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Quick GuideHeart Disease: Symptoms, Signs, and Causes
What is myocarditis?
Myocarditis is inflammation of the heart muscle (myocardium). The inflammation of the heart muscle causes degeneration or death of heart muscle cells. Myocarditis has many different causes and can result in a range of outcomes from mild (presenting briefly and resolving) to rapidly progressing fatal disease. Myocarditis is differentiated from pericarditis because pericarditis is inflammation of the sac that surrounds the heart and does not involve heart muscle like myocarditis. However, it is not unusual to have a patient present with both pericarditis and myocarditis.
There are many different types of myocarditis and a wide range of possible agents that can trigger the disease. Examples include:
- Viral: Coxsackie B virus, enterovirus, adenovirus, influenza, and many others
- Bacterial: Streptococci, meningococci, clostridia, Corynebacterium, mycobacteria, and many others
- Fungal and parasites: Candida, aspergillosis, Cryptococcus, schistosomes, filaria, malaria, toxoplasma, and many others
- Lymphocytic: Heart muscle infiltrated with lymphocytes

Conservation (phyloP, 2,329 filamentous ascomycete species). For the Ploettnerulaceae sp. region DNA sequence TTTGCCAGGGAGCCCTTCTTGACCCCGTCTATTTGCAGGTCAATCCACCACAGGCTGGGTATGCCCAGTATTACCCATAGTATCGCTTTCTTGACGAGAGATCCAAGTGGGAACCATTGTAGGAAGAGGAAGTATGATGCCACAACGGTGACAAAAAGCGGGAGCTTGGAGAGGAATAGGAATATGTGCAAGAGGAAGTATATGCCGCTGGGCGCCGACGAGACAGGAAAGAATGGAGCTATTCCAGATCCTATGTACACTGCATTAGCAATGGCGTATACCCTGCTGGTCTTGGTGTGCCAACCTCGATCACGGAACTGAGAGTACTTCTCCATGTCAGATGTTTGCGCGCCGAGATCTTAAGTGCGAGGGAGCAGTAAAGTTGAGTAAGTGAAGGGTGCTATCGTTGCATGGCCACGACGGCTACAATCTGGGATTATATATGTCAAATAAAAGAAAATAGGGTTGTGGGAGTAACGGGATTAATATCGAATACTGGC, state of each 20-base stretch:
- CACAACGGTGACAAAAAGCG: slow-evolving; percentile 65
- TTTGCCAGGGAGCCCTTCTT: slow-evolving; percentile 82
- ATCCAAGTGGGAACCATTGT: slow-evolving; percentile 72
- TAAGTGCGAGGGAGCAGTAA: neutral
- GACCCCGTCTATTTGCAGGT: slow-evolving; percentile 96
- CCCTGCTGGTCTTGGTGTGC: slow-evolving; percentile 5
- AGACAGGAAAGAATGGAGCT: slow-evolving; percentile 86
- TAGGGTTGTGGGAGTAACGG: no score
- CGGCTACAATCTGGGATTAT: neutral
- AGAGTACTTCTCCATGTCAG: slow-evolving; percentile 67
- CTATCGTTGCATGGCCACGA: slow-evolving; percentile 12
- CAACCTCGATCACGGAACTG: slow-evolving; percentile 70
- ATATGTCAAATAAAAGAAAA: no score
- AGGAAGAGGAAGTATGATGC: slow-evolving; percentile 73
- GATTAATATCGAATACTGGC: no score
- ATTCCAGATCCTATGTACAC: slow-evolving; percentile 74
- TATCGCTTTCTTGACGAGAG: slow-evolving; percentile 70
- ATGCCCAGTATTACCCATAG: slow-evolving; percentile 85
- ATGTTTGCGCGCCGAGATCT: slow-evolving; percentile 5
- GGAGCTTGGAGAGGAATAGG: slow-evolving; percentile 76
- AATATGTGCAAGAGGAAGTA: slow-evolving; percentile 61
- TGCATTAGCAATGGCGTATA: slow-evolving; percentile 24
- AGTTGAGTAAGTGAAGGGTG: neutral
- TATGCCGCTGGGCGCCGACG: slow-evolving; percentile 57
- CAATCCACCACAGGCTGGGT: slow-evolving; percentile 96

- Eosinophilic: Heart muscle infiltrated with eosinophils
- Autoimmune: Caused by autoimmune diseases, such as lupus
- Fulminant: Inflammatory process in the heart muscle that leads to acute severe heart failure
- Idiopathic: Inflammatory process in the heart muscle with no known cause
- Acute: Symptoms appear rapidly and usually decrease after week or two
- Chronic: Slow appearance of symptoms that last greater than two weeks
What causes myocarditis?
The causative agents that damage myocardium include the following:
- Cytotoxic effects of infecting agents like viruses, bacteria fungi, and/or parasites
- Immune response triggered by infecting agents and cytokines produced in the myocardium in response to infection or inflammation
- Chemicals released during myocardial cell death
- Autoimmune responses can also trigger myocardial inflammation
- Some medications and/or toxins such as clozapine, radiation therapy, arsenic, carbon monoxide, and many others
- Certain diseases like lupus, Wegener's granulomatosis, and others
About half of the time, the triggering agent for myocardial inflammation is not known (idiopathic). This is especially true in pediatric population where about 82% of patients are diagnosed with idiopathic myocarditis.